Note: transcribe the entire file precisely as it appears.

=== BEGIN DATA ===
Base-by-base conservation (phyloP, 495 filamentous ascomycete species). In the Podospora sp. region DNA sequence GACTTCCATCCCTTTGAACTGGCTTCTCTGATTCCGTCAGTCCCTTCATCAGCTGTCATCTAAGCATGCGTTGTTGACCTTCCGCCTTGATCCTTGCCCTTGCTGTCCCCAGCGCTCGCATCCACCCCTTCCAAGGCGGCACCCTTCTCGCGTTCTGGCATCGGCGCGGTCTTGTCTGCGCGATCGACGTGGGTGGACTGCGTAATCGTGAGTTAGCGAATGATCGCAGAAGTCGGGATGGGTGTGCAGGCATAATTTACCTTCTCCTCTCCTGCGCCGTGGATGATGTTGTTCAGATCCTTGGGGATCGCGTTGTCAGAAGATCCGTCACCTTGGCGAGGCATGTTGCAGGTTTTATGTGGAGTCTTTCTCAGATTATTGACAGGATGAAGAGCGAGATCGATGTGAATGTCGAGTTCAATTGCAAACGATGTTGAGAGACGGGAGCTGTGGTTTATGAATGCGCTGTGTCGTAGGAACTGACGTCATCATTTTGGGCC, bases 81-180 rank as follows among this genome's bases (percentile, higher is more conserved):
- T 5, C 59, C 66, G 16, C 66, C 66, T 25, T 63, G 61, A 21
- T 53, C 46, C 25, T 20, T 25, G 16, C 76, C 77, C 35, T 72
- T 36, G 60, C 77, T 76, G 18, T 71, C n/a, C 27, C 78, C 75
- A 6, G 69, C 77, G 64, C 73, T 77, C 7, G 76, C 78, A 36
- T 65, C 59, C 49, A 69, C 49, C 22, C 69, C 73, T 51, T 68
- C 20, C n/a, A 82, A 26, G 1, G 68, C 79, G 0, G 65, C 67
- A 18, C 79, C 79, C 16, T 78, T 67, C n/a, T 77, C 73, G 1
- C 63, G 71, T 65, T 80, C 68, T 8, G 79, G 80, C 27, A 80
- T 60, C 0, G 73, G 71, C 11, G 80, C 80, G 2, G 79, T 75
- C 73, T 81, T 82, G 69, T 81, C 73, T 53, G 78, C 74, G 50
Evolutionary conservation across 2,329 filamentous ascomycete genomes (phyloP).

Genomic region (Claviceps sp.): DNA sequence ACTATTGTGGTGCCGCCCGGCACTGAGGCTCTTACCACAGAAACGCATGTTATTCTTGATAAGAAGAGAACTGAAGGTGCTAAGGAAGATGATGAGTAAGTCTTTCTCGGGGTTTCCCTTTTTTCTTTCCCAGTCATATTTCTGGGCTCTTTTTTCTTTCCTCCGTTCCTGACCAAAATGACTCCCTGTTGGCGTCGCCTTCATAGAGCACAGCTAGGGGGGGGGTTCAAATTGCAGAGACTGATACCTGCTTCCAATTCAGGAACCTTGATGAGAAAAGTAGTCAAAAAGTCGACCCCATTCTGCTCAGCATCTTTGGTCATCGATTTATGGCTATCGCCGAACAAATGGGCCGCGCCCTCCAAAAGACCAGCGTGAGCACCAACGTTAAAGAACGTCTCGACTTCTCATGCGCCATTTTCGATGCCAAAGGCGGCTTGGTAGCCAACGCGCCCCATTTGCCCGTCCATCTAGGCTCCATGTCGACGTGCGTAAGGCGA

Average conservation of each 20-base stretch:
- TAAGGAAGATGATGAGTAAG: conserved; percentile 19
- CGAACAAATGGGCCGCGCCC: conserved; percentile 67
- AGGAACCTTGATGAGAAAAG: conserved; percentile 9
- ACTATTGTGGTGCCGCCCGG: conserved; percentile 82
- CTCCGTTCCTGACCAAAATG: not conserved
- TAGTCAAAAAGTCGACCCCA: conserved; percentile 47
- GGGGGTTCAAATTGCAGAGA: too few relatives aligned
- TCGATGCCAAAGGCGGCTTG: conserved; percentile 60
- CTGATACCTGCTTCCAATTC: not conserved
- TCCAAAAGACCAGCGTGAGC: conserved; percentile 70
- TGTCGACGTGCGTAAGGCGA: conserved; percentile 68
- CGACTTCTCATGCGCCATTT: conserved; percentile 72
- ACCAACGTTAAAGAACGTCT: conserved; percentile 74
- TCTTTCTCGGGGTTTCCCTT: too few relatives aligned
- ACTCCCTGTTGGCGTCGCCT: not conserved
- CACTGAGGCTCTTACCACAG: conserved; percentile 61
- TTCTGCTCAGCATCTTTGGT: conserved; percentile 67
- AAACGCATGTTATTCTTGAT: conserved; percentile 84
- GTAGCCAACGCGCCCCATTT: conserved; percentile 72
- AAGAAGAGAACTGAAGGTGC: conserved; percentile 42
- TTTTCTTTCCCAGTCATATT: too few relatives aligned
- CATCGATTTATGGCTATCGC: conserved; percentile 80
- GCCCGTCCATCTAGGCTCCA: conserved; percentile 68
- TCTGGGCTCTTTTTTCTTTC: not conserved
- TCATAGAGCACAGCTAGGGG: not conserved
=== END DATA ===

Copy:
Base-by-base conservation (phyloP, 495 filamentous ascomycete species). In the Podospora sp. region DNA sequence GACTTCCATCCCTTTGAACTGGCTTCTCTGATTCCGTCAGTCCCTTCATCAGCTGTCATCTAAGCATGCGTTGTTGACCTTCCGCCTTGATCCTTGCCCTTGCTGTCCCCAGCGCTCGCATCCACCCCTTCCAAGGCGGCACCCTTCTCGCGTTCTGGCATCGGCGCGGTCTTGTCTGCGCGATCGACGTGGGTGGACTGCGTAATCGTGAGTTAGCGAATGATCGCAGAAGTCGGGATGGGTGTGCAGGCATAATTTACCTTCTCCTCTCCTGCGCCGTGGATGATGTTGTTCAGATCCTTGGGGATCGCGTTGTCAGAAGATCCGTCACCTTGGCGAGGCATGTTGCAGGTTTTATGTGGAGTCTTTCTCAGATTATTGACAGGATGAAGAGCGAGATCGATGTGAATGTCGAGTTCAATTGCAAACGATGTTGAGAGACGGGAGCTGTGGTTTATGAATGCGCTGTGTCGTAGGAACTGACGTCATCATTTTGGGCC, bases 81-180 rank as follows among this genome's bases (percentile, higher is more conserved):
- T 5, C 59, C 66, G 16, C 66, C 66, T 25, T 63, G 61, A 21
- T 53, C 46, C 25, T 20, T 25, G 16, C 76, C 77, C 35, T 72
- T 36, G 60, C 77, T 76, G 18, T 71, C n/a, C 27, C 78, C 75
- A 6, G 69, C 77, G 64, C 73, T 77, C 7, G 76, C 78, A 36
- T 65, C 59, C 49, A 69, C 49, C 22, C 69, C 73, T 51, T 68
- C 20, C n/a, A 82, A 26, G 1, G 68, C 79, G 0, G 65, C 67
- A 18, C 79, C 79, C 16, T 78, T 67, C n/a, T 77, C 73, G 1
- C 63, G 71, T 65, T 80, C 68, T 8, G 79, G 80, C 27, A 80
- T 60, C 0, G 73, G 71, C 11, G 80, C 80, G 2, G 79, T 75
- C 73, T 81, T 82, G 69, T 81, C 73, T 53, G 78, C 74, G 50
Evolutionary conservation across 2,329 filamentous ascomycete genomes (phyloP).

Genomic region (Claviceps sp.): DNA sequence ACTATTGTGGTGCCGCCCGGCACTGAGGCTCTTACCACAGAAACGCATGTTATTCTTGATAAGAAGAGAACTGAAGGTGCTAAGGAAGATGATGAGTAAGTCTTTCTCGGGGTTTCCCTTTTTTCTTTCCCAGTCATATTTCTGGGCTCTTTTTTCTTTCCTCCGTTCCTGACCAAAATGACTCCCTGTTGGCGTCGCCTTCATAGAGCACAGCTAGGGGGGGGGTTCAAATTGCAGAGACTGATACCTGCTTCCAATTCAGGAACCTTGATGAGAAAAGTAGTCAAAAAGTCGACCCCATTCTGCTCAGCATCTTTGGTCATCGATTTATGGCTATCGCCGAACAAATGGGCCGCGCCCTCCAAAAGACCAGCGTGAGCACCAACGTTAAAGAACGTCTCGACTTCTCATGCGCCATTTTCGATGCCAAAGGCGGCTTGGTAGCCAACGCGCCCCATTTGCCCGTCCATCTAGGCTCCATGTCGACGTGCGTAAGGCGA

Average conservation of each 20-base stretch:
- TAAGGAAGATGATGAGTAAG: conserved; percentile 19
- CGAACAAATGGGCCGCGCCC: conserved; percentile 67
- AGGAACCTTGATGAGAAAAG: conserved; percentile 9
- ACTATTGTGGTGCCGCCCGG: conserved; percentile 82
- CTCCGTTCCTGACCAAAATG: not conserved
- TAGTCAAAAAGTCGACCCCA: conserved; percentile 47
- GGGGGTTCAAATTGCAGAGA: too few relatives aligned
- TCGATGCCAAAGGCGGCTTG: conserved; percentile 60
- CTGATACCTGCTTCCAATTC: not conserved
- TCCAAAAGACCAGCGTGAGC: conserved; percentile 70
- TGTCGACGTGCGTAAGGCGA: conserved; percentile 68
- CGACTTCTCATGCGCCATTT: conserved; percentile 72
- ACCAACGTTAAAGAACGTCT: conserved; percentile 74
- TCTTTCTCGGGGTTTCCCTT: too few relatives aligned
- ACTCCCTGTTGGCGTCGCCT: not conserved
- CACTGAGGCTCTTACCACAG: conserved; percentile 61
- TTCTGCTCAGCATCTTTGGT: conserved; percentile 67
- AAACGCATGTTATTCTTGAT: conserved; percentile 84
- GTAGCCAACGCGCCCCATTT: conserved; percentile 72
- AAGAAGAGAACTGAAGGTGC: conserved; percentile 42
- TTTTCTTTCCCAGTCATATT: too few relatives aligned
- CATCGATTTATGGCTATCGC: conserved; percentile 80
- GCCCGTCCATCTAGGCTCCA: conserved; percentile 68
- TCTGGGCTCTTTTTTCTTTC: not conserved
- TCATAGAGCACAGCTAGGGG: not conserved